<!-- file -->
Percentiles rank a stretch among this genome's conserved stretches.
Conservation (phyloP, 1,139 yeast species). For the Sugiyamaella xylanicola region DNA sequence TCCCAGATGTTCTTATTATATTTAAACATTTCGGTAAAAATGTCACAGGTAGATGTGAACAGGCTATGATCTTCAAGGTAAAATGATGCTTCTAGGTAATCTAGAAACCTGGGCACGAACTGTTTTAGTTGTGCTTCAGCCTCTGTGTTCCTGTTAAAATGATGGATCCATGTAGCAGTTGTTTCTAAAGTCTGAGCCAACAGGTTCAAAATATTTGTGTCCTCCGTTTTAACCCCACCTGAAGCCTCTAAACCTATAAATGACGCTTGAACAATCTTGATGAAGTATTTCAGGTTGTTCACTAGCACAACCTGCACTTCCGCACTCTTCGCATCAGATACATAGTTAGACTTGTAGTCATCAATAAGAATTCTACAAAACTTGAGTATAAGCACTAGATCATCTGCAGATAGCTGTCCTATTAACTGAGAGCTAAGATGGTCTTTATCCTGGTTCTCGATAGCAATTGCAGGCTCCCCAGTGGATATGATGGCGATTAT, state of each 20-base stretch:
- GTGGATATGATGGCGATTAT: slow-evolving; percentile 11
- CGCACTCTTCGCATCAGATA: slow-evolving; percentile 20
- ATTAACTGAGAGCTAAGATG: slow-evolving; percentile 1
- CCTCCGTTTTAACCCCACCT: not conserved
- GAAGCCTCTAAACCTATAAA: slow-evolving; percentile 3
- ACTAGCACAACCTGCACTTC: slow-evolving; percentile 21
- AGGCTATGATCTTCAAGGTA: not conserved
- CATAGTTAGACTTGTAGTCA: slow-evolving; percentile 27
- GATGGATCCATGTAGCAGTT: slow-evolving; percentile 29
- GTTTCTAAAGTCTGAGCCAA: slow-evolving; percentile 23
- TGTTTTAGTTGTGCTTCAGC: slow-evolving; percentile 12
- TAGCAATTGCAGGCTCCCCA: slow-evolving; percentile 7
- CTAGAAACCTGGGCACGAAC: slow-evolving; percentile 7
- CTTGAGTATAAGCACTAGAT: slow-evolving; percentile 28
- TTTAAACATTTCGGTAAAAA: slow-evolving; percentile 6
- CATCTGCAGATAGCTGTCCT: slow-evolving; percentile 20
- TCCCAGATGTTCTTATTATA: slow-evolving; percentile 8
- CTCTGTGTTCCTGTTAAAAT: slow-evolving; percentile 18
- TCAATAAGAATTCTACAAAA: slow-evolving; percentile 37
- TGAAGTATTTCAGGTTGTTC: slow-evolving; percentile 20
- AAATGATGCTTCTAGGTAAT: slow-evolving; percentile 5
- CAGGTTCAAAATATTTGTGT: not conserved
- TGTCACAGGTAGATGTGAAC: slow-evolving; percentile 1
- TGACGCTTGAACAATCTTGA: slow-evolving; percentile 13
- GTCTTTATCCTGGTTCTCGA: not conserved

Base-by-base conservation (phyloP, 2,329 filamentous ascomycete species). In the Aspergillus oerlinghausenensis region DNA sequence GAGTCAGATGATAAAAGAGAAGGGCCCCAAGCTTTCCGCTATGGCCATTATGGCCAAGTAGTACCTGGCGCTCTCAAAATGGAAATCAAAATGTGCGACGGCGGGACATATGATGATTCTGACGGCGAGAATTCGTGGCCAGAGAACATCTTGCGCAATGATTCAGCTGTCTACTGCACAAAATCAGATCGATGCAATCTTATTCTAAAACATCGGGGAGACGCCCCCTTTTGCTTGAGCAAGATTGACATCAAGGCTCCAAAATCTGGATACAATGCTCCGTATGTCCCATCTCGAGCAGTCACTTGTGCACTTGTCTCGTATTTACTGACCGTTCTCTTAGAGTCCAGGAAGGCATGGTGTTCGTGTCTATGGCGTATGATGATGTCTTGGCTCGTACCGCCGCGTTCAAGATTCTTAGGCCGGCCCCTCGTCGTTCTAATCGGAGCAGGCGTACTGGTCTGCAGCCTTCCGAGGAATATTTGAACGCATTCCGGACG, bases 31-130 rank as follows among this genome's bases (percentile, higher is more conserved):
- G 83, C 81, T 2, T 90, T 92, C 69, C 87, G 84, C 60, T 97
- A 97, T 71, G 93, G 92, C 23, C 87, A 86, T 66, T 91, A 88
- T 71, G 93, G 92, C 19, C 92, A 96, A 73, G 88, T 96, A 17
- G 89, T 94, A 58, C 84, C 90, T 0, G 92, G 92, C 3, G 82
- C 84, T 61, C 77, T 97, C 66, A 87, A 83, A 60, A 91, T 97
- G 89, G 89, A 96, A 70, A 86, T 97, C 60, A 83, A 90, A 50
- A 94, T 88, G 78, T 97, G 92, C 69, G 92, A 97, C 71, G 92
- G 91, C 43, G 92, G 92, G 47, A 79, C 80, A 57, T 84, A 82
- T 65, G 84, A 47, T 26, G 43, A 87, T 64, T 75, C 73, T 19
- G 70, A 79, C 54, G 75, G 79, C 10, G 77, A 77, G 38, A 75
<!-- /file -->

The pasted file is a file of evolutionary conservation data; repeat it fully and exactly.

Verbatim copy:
Percentiles rank a stretch among this genome's conserved stretches.
Conservation (phyloP, 1,139 yeast species). For the Sugiyamaella xylanicola region DNA sequence TCCCAGATGTTCTTATTATATTTAAACATTTCGGTAAAAATGTCACAGGTAGATGTGAACAGGCTATGATCTTCAAGGTAAAATGATGCTTCTAGGTAATCTAGAAACCTGGGCACGAACTGTTTTAGTTGTGCTTCAGCCTCTGTGTTCCTGTTAAAATGATGGATCCATGTAGCAGTTGTTTCTAAAGTCTGAGCCAACAGGTTCAAAATATTTGTGTCCTCCGTTTTAACCCCACCTGAAGCCTCTAAACCTATAAATGACGCTTGAACAATCTTGATGAAGTATTTCAGGTTGTTCACTAGCACAACCTGCACTTCCGCACTCTTCGCATCAGATACATAGTTAGACTTGTAGTCATCAATAAGAATTCTACAAAACTTGAGTATAAGCACTAGATCATCTGCAGATAGCTGTCCTATTAACTGAGAGCTAAGATGGTCTTTATCCTGGTTCTCGATAGCAATTGCAGGCTCCCCAGTGGATATGATGGCGATTAT, state of each 20-base stretch:
- GTGGATATGATGGCGATTAT: slow-evolving; percentile 11
- CGCACTCTTCGCATCAGATA: slow-evolving; percentile 20
- ATTAACTGAGAGCTAAGATG: slow-evolving; percentile 1
- CCTCCGTTTTAACCCCACCT: not conserved
- GAAGCCTCTAAACCTATAAA: slow-evolving; percentile 3
- ACTAGCACAACCTGCACTTC: slow-evolving; percentile 21
- AGGCTATGATCTTCAAGGTA: not conserved
- CATAGTTAGACTTGTAGTCA: slow-evolving; percentile 27
- GATGGATCCATGTAGCAGTT: slow-evolving; percentile 29
- GTTTCTAAAGTCTGAGCCAA: slow-evolving; percentile 23
- TGTTTTAGTTGTGCTTCAGC: slow-evolving; percentile 12
- TAGCAATTGCAGGCTCCCCA: slow-evolving; percentile 7
- CTAGAAACCTGGGCACGAAC: slow-evolving; percentile 7
- CTTGAGTATAAGCACTAGAT: slow-evolving; percentile 28
- TTTAAACATTTCGGTAAAAA: slow-evolving; percentile 6
- CATCTGCAGATAGCTGTCCT: slow-evolving; percentile 20
- TCCCAGATGTTCTTATTATA: slow-evolving; percentile 8
- CTCTGTGTTCCTGTTAAAAT: slow-evolving; percentile 18
- TCAATAAGAATTCTACAAAA: slow-evolving; percentile 37
- TGAAGTATTTCAGGTTGTTC: slow-evolving; percentile 20
- AAATGATGCTTCTAGGTAAT: slow-evolving; percentile 5
- CAGGTTCAAAATATTTGTGT: not conserved
- TGTCACAGGTAGATGTGAAC: slow-evolving; percentile 1
- TGACGCTTGAACAATCTTGA: slow-evolving; percentile 13
- GTCTTTATCCTGGTTCTCGA: not conserved

Base-by-base conservation (phyloP, 2,329 filamentous ascomycete species). In the Aspergillus oerlinghausenensis region DNA sequence GAGTCAGATGATAAAAGAGAAGGGCCCCAAGCTTTCCGCTATGGCCATTATGGCCAAGTAGTACCTGGCGCTCTCAAAATGGAAATCAAAATGTGCGACGGCGGGACATATGATGATTCTGACGGCGAGAATTCGTGGCCAGAGAACATCTTGCGCAATGATTCAGCTGTCTACTGCACAAAATCAGATCGATGCAATCTTATTCTAAAACATCGGGGAGACGCCCCCTTTTGCTTGAGCAAGATTGACATCAAGGCTCCAAAATCTGGATACAATGCTCCGTATGTCCCATCTCGAGCAGTCACTTGTGCACTTGTCTCGTATTTACTGACCGTTCTCTTAGAGTCCAGGAAGGCATGGTGTTCGTGTCTATGGCGTATGATGATGTCTTGGCTCGTACCGCCGCGTTCAAGATTCTTAGGCCGGCCCCTCGTCGTTCTAATCGGAGCAGGCGTACTGGTCTGCAGCCTTCCGAGGAATATTTGAACGCATTCCGGACG, bases 31-130 rank as follows among this genome's bases (percentile, higher is more conserved):
- G 83, C 81, T 2, T 90, T 92, C 69, C 87, G 84, C 60, T 97
- A 97, T 71, G 93, G 92, C 23, C 87, A 86, T 66, T 91, A 88
- T 71, G 93, G 92, C 19, C 92, A 96, A 73, G 88, T 96, A 17
- G 89, T 94, A 58, C 84, C 90, T 0, G 92, G 92, C 3, G 82
- C 84, T 61, C 77, T 97, C 66, A 87, A 83, A 60, A 91, T 97
- G 89, G 89, A 96, A 70, A 86, T 97, C 60, A 83, A 90, A 50
- A 94, T 88, G 78, T 97, G 92, C 69, G 92, A 97, C 71, G 92
- G 91, C 43, G 92, G 92, G 47, A 79, C 80, A 57, T 84, A 82
- T 65, G 84, A 47, T 26, G 43, A 87, T 64, T 75, C 73, T 19
- G 70, A 79, C 54, G 75, G 79, C 10, G 77, A 77, G 38, A 75